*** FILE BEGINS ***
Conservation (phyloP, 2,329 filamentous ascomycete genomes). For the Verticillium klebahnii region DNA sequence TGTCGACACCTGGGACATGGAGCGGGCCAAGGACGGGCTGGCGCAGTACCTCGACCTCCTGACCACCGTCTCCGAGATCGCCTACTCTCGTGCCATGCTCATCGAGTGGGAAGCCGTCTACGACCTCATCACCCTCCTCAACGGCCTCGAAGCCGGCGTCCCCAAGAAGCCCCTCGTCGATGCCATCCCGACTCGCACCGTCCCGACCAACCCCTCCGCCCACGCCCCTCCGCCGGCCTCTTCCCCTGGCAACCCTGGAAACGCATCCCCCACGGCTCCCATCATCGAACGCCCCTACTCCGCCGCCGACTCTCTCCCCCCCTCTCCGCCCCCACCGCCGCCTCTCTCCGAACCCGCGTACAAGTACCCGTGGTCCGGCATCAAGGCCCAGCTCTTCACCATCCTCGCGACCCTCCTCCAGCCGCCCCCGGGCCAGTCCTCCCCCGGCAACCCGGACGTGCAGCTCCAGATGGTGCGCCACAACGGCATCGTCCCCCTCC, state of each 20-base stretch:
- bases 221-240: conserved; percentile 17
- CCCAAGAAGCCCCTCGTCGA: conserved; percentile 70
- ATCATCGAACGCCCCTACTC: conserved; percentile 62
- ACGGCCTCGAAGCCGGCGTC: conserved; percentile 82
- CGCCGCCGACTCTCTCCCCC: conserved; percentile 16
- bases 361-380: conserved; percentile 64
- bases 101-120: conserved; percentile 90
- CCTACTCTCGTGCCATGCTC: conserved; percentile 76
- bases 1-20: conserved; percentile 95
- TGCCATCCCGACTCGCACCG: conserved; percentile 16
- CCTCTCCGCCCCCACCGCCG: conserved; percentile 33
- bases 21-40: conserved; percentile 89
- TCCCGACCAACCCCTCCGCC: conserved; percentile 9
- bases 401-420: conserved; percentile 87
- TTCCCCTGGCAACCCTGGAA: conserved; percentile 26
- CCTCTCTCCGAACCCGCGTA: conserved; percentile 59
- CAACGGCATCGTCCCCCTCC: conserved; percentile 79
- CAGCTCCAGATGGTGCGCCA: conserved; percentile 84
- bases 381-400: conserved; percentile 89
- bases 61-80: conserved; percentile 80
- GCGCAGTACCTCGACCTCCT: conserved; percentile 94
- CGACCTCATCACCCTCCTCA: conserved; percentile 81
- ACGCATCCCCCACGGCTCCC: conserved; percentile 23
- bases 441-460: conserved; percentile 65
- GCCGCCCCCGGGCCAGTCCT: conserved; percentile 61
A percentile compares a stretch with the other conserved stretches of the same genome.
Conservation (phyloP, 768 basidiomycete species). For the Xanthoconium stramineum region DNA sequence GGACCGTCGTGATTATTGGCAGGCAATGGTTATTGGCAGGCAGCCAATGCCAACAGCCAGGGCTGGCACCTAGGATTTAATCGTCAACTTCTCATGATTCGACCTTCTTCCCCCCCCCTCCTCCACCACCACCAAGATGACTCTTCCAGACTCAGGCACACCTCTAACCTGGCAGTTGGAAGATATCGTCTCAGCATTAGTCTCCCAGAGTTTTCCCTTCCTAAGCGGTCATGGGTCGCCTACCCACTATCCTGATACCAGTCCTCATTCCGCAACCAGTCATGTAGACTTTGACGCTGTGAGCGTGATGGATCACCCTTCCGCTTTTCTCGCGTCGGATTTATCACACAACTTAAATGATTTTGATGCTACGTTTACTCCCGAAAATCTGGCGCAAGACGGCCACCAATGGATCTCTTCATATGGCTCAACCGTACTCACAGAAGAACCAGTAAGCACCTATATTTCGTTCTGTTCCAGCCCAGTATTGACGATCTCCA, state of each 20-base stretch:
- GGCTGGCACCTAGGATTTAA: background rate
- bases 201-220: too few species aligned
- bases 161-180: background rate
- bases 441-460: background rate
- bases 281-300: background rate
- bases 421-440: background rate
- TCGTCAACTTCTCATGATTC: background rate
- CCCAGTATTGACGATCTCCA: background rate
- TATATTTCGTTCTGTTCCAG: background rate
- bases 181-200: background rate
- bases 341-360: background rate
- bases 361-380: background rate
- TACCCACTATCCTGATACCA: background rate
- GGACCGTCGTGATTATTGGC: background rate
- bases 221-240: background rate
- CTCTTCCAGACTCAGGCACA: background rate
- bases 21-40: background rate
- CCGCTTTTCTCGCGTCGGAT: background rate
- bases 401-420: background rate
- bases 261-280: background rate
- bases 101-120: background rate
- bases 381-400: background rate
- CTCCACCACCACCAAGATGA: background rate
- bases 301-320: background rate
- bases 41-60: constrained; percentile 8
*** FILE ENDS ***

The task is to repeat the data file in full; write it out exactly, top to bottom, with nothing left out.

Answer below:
Conservation (phyloP, 2,329 filamentous ascomycete genomes). For the Verticillium klebahnii region DNA sequence TGTCGACACCTGGGACATGGAGCGGGCCAAGGACGGGCTGGCGCAGTACCTCGACCTCCTGACCACCGTCTCCGAGATCGCCTACTCTCGTGCCATGCTCATCGAGTGGGAAGCCGTCTACGACCTCATCACCCTCCTCAACGGCCTCGAAGCCGGCGTCCCCAAGAAGCCCCTCGTCGATGCCATCCCGACTCGCACCGTCCCGACCAACCCCTCCGCCCACGCCCCTCCGCCGGCCTCTTCCCCTGGCAACCCTGGAAACGCATCCCCCACGGCTCCCATCATCGAACGCCCCTACTCCGCCGCCGACTCTCTCCCCCCCTCTCCGCCCCCACCGCCGCCTCTCTCCGAACCCGCGTACAAGTACCCGTGGTCCGGCATCAAGGCCCAGCTCTTCACCATCCTCGCGACCCTCCTCCAGCCGCCCCCGGGCCAGTCCTCCCCCGGCAACCCGGACGTGCAGCTCCAGATGGTGCGCCACAACGGCATCGTCCCCCTCC, state of each 20-base stretch:
- bases 221-240: conserved; percentile 17
- CCCAAGAAGCCCCTCGTCGA: conserved; percentile 70
- ATCATCGAACGCCCCTACTC: conserved; percentile 62
- ACGGCCTCGAAGCCGGCGTC: conserved; percentile 82
- CGCCGCCGACTCTCTCCCCC: conserved; percentile 16
- bases 361-380: conserved; percentile 64
- bases 101-120: conserved; percentile 90
- CCTACTCTCGTGCCATGCTC: conserved; percentile 76
- bases 1-20: conserved; percentile 95
- TGCCATCCCGACTCGCACCG: conserved; percentile 16
- CCTCTCCGCCCCCACCGCCG: conserved; percentile 33
- bases 21-40: conserved; percentile 89
- TCCCGACCAACCCCTCCGCC: conserved; percentile 9
- bases 401-420: conserved; percentile 87
- TTCCCCTGGCAACCCTGGAA: conserved; percentile 26
- CCTCTCTCCGAACCCGCGTA: conserved; percentile 59
- CAACGGCATCGTCCCCCTCC: conserved; percentile 79
- CAGCTCCAGATGGTGCGCCA: conserved; percentile 84
- bases 381-400: conserved; percentile 89
- bases 61-80: conserved; percentile 80
- GCGCAGTACCTCGACCTCCT: conserved; percentile 94
- CGACCTCATCACCCTCCTCA: conserved; percentile 81
- ACGCATCCCCCACGGCTCCC: conserved; percentile 23
- bases 441-460: conserved; percentile 65
- GCCGCCCCCGGGCCAGTCCT: conserved; percentile 61
A percentile compares a stretch with the other conserved stretches of the same genome.
Conservation (phyloP, 768 basidiomycete species). For the Xanthoconium stramineum region DNA sequence GGACCGTCGTGATTATTGGCAGGCAATGGTTATTGGCAGGCAGCCAATGCCAACAGCCAGGGCTGGCACCTAGGATTTAATCGTCAACTTCTCATGATTCGACCTTCTTCCCCCCCCCTCCTCCACCACCACCAAGATGACTCTTCCAGACTCAGGCACACCTCTAACCTGGCAGTTGGAAGATATCGTCTCAGCATTAGTCTCCCAGAGTTTTCCCTTCCTAAGCGGTCATGGGTCGCCTACCCACTATCCTGATACCAGTCCTCATTCCGCAACCAGTCATGTAGACTTTGACGCTGTGAGCGTGATGGATCACCCTTCCGCTTTTCTCGCGTCGGATTTATCACACAACTTAAATGATTTTGATGCTACGTTTACTCCCGAAAATCTGGCGCAAGACGGCCACCAATGGATCTCTTCATATGGCTCAACCGTACTCACAGAAGAACCAGTAAGCACCTATATTTCGTTCTGTTCCAGCCCAGTATTGACGATCTCCA, state of each 20-base stretch:
- GGCTGGCACCTAGGATTTAA: background rate
- bases 201-220: too few species aligned
- bases 161-180: background rate
- bases 441-460: background rate
- bases 281-300: background rate
- bases 421-440: background rate
- TCGTCAACTTCTCATGATTC: background rate
- CCCAGTATTGACGATCTCCA: background rate
- TATATTTCGTTCTGTTCCAG: background rate
- bases 181-200: background rate
- bases 341-360: background rate
- bases 361-380: background rate
- TACCCACTATCCTGATACCA: background rate
- GGACCGTCGTGATTATTGGC: background rate
- bases 221-240: background rate
- CTCTTCCAGACTCAGGCACA: background rate
- bases 21-40: background rate
- CCGCTTTTCTCGCGTCGGAT: background rate
- bases 401-420: background rate
- bases 261-280: background rate
- bases 101-120: background rate
- bases 381-400: background rate
- CTCCACCACCACCAAGATGA: background rate
- bases 301-320: background rate
- bases 41-60: constrained; percentile 8